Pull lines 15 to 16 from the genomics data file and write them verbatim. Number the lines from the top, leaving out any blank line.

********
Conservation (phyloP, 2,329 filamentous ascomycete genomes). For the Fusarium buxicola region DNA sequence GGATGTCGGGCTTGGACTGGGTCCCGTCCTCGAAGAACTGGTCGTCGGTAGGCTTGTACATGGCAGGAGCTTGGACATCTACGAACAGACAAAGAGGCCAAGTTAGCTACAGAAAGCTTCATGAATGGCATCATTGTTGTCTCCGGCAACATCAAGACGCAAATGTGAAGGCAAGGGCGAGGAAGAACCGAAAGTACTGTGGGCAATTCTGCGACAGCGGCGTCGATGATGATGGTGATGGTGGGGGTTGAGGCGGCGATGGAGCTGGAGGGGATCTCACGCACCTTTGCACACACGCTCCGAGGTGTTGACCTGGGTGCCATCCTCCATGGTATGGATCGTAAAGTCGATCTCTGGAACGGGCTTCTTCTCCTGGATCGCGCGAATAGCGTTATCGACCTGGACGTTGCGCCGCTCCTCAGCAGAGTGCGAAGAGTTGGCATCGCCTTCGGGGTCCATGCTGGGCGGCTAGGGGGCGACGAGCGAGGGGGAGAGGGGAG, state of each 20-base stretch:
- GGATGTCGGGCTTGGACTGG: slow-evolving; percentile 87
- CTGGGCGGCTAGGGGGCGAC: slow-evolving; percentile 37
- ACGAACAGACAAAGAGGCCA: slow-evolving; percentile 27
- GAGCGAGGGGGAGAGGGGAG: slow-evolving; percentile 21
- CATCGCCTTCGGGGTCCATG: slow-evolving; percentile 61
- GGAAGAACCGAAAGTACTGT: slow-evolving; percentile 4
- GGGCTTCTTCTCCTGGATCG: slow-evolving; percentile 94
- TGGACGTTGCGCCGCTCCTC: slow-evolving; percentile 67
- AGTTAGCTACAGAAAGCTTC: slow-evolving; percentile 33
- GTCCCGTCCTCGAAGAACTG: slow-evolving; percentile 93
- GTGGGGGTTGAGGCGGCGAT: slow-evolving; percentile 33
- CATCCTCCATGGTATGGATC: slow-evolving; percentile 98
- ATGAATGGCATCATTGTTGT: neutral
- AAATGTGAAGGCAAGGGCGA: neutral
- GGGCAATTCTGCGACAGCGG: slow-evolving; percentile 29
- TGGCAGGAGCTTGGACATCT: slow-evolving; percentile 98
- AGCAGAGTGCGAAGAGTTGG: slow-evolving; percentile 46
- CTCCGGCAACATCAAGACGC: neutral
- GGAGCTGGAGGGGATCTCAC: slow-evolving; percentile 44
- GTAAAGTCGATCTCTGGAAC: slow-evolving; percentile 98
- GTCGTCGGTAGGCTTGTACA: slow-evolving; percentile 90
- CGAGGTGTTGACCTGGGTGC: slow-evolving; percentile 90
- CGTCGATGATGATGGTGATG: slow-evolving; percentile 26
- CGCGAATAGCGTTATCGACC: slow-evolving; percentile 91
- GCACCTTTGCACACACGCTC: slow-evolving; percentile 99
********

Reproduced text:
- AAATGTGAAGGCAAGGGCGA: neutral
- GGGCAATTCTGCGACAGCGG: slow-evolving; percentile 29